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Future of mobility could see use of mind-controlled exoskeleton

29th April 2013

A scientific development could change the future for those who cannot walk, or have difficulty walking, after research into mind-controlled exoskeletons has been coming on in leaps and bounds.

A team of researchers have been working tirelessly on the Mindwalker project for a number of years, investigating how a robotic exoskeleton can help those who use stairlifts regularly as part of daily life. Known officially as the 'mind-controlled orthosis and VR-training environment for walk empowering' project, funding from the European Commission has enabled researchers from Space Applications Services in Belgium to make considerable progress with the project.

The Mindwalker team have managed to create a light-weight robotic exoskeleton which uses a system based on 'brain-neural-computer-interface' (BNCI) technology, meaning that brain signals are able to bypass the spinal cord and are instead turned into electronic commands which control the exoskeleton.

The overall design of the BNCI technology and the exoskeleton have been created by the combined efforts of a number of institutions, including the Laboratory of Neurophysiology and Movement Biomechanics at the Université Libre de Bruxelles, the Foundation Santa Lucia in Italy, Berlin-based eemagine Medical Imaging Solutions and the universities of Twente and Delft in the Netherlands.

The light-weight exoskeleton weighs less than 30kg and can bear the weight of a 100kg adult, making it relatively light compared to other exoskeletons which have previously been developed. It has been described as "robust" and is powerful enough to recover balance from external causes of instability, such as a gentle push from behind or either side.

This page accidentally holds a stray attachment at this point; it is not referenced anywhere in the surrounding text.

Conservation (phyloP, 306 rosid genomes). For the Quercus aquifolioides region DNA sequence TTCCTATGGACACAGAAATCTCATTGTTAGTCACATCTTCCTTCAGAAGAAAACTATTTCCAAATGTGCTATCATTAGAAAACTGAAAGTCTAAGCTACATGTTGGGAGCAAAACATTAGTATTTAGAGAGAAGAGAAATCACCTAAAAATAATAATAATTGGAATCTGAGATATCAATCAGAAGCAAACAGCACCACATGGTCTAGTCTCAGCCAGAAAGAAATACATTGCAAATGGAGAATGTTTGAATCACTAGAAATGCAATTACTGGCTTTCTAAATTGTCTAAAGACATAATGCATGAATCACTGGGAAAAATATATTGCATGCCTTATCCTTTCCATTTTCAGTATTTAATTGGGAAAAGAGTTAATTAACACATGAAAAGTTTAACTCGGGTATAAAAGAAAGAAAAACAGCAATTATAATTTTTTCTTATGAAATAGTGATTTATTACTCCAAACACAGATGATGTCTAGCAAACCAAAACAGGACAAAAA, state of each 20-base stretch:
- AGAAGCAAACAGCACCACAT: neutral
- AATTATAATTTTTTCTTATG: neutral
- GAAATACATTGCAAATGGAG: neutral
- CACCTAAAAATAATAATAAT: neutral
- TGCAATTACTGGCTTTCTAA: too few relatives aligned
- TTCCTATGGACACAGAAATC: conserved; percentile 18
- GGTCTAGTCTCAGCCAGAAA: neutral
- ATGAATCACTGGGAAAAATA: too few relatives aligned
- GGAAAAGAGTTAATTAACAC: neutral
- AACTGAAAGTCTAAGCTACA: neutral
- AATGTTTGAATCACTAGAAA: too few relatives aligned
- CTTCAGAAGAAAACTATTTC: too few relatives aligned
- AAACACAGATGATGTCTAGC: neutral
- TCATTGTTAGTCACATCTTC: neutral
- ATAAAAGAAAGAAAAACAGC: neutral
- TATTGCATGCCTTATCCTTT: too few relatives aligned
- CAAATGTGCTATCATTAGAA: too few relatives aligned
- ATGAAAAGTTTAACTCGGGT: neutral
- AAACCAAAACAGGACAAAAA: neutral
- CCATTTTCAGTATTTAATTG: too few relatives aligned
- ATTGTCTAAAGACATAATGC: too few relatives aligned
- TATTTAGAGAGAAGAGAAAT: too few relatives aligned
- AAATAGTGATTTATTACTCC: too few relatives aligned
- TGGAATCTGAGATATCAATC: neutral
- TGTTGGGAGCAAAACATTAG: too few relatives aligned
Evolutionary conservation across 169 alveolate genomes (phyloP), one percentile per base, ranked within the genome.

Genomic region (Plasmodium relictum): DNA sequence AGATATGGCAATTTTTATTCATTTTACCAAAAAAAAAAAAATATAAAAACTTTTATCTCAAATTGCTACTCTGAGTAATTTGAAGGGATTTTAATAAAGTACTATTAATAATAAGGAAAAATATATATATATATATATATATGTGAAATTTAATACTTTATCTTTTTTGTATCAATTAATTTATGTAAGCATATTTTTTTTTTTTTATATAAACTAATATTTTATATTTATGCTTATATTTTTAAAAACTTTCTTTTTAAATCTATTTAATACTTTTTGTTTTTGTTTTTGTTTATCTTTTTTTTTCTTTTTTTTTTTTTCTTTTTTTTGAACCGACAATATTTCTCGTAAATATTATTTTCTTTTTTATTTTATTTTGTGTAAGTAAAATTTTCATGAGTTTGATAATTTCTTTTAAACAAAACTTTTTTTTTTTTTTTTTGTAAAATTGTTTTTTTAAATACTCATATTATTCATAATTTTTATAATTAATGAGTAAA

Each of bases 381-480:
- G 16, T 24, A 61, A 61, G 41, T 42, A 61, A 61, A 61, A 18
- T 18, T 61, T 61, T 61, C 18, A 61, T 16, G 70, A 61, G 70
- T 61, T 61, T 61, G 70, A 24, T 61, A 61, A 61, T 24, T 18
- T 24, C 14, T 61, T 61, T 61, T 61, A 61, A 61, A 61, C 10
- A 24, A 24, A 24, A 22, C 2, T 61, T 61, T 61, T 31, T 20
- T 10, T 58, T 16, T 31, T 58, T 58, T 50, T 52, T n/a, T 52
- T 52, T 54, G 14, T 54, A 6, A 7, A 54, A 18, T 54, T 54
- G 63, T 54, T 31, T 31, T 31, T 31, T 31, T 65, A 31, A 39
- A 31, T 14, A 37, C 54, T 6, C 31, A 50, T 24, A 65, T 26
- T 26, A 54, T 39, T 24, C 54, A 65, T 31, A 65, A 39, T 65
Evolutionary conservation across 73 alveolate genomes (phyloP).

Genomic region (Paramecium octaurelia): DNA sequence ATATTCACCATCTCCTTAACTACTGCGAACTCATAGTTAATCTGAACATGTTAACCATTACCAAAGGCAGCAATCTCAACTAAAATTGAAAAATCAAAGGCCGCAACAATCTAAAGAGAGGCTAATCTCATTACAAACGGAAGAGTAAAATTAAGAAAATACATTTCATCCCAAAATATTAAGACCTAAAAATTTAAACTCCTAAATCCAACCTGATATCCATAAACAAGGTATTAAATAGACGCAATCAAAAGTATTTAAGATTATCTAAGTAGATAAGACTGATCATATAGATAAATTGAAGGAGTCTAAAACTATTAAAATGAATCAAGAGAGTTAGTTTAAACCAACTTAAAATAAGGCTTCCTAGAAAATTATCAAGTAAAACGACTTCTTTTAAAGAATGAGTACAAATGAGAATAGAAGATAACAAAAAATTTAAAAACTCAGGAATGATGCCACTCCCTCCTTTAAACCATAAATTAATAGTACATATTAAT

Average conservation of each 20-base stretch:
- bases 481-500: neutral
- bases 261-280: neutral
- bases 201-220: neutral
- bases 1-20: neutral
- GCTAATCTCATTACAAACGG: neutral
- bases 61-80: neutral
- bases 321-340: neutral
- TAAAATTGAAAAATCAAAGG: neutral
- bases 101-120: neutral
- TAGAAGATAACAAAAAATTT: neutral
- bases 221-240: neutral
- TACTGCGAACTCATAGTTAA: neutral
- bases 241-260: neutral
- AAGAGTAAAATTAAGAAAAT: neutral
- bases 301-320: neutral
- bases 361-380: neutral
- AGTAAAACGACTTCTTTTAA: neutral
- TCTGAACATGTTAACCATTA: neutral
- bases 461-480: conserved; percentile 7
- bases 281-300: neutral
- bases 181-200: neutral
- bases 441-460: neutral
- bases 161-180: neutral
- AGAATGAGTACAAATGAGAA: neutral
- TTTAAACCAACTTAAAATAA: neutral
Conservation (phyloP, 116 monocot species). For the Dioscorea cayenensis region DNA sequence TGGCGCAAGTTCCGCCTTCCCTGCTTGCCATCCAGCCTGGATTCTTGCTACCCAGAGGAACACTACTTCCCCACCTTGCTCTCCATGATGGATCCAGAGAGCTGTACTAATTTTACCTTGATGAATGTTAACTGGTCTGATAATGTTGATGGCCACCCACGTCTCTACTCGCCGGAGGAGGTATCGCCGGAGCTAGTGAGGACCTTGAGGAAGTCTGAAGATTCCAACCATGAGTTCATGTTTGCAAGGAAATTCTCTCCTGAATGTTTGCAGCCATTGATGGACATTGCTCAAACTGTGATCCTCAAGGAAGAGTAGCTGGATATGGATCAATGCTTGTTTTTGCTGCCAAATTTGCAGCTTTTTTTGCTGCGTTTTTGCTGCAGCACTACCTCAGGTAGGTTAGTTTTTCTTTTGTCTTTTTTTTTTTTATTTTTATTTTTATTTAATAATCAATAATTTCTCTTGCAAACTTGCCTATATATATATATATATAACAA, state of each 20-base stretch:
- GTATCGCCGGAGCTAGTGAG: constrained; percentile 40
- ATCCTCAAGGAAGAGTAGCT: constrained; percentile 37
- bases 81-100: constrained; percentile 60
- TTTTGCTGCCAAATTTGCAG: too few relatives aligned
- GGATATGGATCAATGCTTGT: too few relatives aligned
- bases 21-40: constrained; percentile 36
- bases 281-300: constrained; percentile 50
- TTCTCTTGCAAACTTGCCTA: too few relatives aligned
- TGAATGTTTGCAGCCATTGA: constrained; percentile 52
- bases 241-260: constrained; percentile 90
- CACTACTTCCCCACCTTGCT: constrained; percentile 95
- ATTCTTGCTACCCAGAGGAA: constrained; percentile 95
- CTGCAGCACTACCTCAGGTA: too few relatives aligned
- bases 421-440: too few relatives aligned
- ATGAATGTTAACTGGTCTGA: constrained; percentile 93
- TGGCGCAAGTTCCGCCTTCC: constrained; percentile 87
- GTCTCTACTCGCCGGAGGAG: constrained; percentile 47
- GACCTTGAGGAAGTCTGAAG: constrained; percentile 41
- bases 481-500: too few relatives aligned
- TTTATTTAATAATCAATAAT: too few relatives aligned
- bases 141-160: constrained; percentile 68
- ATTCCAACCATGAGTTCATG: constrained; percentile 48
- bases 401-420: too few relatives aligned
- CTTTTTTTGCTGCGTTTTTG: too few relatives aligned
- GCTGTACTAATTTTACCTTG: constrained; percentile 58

Although the development of this exoskeleton and mind-control system has primarily been to help those who are paralysed or who suffer from spinal cord injuries, there are plans for it to be adapted and made simpler for other people who could benefit from extra mobility support, including astronauts who need to rebuild muscle mass and older people who would find extra support getting to and from walk in showers useful.
Trials of the system on able-bodied users will be completed by the end of the year before clinical trials will be carried out by people with spinal cord injuries, identifying any problems with the system which can then be improved upon before going any further. A fully-tested and widely available version of the mind-controlled exoskeleton is still a long way off, but until then a wide range of independent-living aids are still accessible to the public.
Image Credit: ericskiff (

This news article is from Handicare UK. Articles that appear on this website are for information purposes only.